A growing body of evidence suggests that many downstream pathologies of obesity are amplified or even initiated by molecular changes within the white adipose tissue (WAT). Such changes are the result of an excessive expansion of individual white adipocytes and could potentially be ameliorated via an increase in de novo adipocyte recruitment (adipogenesis). Mesoderm-specific transcript (MEST) is a protein with a putative yet unidentified enzymatic function and has previously been shown to correlate with adiposity and adipocyte size in mouse.
This study analysed WAT samples and employed a cell model of adipogenesis to characterise MEST expression and function in human.
Methods and Results:
MEST mRNA and protein levels increased during adipocyte differentiation of human multipotent adipose-derived stem cells. Further, obese individuals displayed significantly higher MEST levels in WAT compared with normal-weight subjects, and MEST was significantly correlated with adipocyte volume. In striking contrast to previous mouse studies, knockdown of MEST enhanced human adipocyte differentiation, most likely via a significant promotion of peroxisome proliferator-activated receptor signalling, glycolysis and fatty acid biosynthesis pathways at early stages. Correspondingly, overexpression of MEST impaired adipogenesis. We further found that silencing of MEST fully substitutes for the phosphodiesterase inhibitor 3-isobutyl-1-methylxanthine (IBMX) as an inducer of adipogenesis. Accordingly, phosphorylation of the pro-adipogenic transcription factors cyclic AMP responsive element binding protein (CREB) and activating transcription factor 1 (ATF1) were highly increased on MEST knockdown.
Although we found a similar association between MEST and adiposity as previously described for mouse, our functional analyses suggest that MEST acts as an inhibitor of human adipogenesis, contrary to previous murine studies. We have further established a novel link between MEST and CREB/ATF1 that could be of general relevance in regulation of metabolism, in particular obesity-associated diseases.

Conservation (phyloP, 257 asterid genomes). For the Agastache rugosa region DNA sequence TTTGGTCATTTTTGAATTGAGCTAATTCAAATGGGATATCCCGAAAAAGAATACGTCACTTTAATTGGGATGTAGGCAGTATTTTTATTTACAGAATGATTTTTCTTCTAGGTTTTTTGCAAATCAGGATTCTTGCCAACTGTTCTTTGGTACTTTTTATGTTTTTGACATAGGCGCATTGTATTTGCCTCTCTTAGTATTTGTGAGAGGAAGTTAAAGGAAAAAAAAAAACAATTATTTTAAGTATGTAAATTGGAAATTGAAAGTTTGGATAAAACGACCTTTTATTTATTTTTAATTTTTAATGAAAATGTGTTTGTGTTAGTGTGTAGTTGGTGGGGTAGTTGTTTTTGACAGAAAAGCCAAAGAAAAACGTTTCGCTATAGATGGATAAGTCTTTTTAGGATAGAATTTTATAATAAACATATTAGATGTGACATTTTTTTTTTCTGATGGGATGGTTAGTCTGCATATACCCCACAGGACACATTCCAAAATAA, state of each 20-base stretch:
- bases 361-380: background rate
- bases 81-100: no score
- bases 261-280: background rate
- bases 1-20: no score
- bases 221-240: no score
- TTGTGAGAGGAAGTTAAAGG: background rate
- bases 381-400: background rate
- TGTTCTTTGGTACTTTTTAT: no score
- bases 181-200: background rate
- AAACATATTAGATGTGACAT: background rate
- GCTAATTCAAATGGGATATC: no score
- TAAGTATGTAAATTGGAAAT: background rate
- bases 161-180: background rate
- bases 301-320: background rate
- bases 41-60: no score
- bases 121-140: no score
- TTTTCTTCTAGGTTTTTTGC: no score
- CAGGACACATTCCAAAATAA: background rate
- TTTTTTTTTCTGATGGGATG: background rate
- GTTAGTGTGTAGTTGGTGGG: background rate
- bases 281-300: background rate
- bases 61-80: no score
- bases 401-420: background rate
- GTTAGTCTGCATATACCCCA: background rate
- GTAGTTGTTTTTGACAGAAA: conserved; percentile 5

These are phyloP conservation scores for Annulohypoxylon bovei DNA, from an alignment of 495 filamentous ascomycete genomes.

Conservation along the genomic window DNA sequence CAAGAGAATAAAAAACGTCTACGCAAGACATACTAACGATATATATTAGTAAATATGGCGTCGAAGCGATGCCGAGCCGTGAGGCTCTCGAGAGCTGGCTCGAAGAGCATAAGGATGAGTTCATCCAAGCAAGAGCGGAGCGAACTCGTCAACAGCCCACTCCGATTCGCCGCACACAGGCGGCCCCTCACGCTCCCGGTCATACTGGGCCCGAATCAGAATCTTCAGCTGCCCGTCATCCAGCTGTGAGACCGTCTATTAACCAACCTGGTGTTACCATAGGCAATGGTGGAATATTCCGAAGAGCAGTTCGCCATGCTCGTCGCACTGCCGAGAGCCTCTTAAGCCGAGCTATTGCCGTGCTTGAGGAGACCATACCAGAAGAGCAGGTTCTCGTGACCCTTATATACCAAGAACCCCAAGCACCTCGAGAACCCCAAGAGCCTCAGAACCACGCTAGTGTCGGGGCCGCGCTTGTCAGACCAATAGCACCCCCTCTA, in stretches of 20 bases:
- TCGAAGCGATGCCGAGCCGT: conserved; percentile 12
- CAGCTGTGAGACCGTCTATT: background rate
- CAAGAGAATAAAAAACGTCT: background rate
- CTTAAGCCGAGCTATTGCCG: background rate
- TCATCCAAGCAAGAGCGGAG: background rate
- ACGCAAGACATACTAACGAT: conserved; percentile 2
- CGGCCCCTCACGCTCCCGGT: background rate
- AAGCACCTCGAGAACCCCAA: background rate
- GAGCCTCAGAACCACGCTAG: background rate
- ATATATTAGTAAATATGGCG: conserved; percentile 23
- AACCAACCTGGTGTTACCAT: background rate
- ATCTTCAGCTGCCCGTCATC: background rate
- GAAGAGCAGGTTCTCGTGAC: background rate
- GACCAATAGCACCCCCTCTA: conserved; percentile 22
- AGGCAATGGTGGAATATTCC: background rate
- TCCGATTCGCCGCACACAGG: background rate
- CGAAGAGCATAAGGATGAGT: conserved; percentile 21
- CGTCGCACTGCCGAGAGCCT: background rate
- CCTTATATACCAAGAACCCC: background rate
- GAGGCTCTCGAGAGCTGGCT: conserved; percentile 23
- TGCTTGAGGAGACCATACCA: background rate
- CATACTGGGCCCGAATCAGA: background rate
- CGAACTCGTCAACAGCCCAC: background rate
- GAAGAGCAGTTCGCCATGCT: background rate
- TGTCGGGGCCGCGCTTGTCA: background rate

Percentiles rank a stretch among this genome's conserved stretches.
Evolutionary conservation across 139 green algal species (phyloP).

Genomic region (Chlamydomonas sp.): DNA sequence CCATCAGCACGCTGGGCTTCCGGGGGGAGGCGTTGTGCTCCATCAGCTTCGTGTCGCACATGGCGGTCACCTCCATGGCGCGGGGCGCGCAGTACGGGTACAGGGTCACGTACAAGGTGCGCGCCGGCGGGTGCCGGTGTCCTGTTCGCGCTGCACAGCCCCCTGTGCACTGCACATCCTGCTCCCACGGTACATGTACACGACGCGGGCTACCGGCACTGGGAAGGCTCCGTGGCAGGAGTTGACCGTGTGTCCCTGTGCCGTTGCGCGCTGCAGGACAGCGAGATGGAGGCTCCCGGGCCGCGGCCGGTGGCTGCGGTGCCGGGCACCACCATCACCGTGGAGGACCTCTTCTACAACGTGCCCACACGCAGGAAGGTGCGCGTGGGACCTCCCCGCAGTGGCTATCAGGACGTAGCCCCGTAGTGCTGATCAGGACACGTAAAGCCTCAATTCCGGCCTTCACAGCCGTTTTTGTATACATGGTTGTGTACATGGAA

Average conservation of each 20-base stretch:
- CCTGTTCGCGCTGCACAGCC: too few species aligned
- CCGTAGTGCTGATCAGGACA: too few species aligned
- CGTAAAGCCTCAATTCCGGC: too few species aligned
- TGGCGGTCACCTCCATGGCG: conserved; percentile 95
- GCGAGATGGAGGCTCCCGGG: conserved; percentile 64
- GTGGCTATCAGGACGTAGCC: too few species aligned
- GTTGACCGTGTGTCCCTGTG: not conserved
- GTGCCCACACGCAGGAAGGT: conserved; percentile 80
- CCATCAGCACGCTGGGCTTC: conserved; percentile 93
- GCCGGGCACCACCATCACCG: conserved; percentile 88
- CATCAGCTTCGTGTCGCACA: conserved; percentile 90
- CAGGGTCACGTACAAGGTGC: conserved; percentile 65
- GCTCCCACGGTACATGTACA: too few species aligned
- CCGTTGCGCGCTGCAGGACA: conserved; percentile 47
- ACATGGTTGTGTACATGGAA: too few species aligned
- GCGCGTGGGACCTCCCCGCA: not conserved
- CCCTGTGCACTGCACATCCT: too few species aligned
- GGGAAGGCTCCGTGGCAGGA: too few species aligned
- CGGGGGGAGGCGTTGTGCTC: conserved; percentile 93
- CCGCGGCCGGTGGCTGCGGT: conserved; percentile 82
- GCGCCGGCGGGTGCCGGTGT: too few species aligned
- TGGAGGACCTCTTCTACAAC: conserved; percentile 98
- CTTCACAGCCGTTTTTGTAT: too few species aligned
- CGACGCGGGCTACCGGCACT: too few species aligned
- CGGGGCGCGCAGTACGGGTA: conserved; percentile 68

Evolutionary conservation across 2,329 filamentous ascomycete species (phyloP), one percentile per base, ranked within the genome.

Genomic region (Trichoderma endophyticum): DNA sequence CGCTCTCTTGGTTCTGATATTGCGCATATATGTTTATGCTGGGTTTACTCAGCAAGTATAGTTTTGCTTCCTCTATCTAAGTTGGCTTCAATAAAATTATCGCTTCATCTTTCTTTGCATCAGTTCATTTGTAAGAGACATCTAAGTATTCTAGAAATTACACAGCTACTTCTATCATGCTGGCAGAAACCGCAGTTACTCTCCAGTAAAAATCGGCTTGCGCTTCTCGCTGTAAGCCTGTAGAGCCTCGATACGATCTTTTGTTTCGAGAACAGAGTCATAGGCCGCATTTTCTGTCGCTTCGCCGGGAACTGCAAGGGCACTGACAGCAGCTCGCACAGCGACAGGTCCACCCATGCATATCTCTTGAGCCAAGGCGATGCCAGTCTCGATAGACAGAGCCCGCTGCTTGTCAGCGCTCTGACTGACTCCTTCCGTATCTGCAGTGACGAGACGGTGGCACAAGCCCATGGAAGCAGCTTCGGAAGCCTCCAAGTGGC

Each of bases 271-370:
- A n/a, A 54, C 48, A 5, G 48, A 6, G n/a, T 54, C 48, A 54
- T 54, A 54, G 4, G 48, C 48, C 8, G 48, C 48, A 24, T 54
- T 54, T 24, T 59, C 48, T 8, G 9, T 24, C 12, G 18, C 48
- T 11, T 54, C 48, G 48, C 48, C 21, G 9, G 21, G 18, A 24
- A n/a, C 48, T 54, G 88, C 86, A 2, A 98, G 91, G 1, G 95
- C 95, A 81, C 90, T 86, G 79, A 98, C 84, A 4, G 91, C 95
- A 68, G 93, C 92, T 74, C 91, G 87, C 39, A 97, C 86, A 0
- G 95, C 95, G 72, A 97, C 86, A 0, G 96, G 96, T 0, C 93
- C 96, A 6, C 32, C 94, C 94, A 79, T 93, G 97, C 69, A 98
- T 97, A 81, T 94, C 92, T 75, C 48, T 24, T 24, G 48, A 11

White adipose tissue (WAT) is the quantitatively most important energy storage in the vast majority of animal species.1 The proper function of its parenchymal cells—the white adipocytes—is a critical determinant for metabolic health. Indeed, many follow-up complications of obesity, most importantly insulin resistance and associated type 2 diabetes, have been shown to be amplified or even caused by white adipocyte dysfunction. Such detrimental changes can be related to the adipocytes’ exhausted capacity for triglyceride storage (resulting in lipotoxicity) and also comprise a pro-inflammatory shift in the WAT secretory profile.2, 3 It has further been demonstrated that adipocyte necrosis is highly increased in the obese state.4 On the other hand, increasing the number of white adipocytes by pharmacological treatments, for example, via thiazolidinediones, results in marked amelioration of obesity-associated insulin resistance.5, 6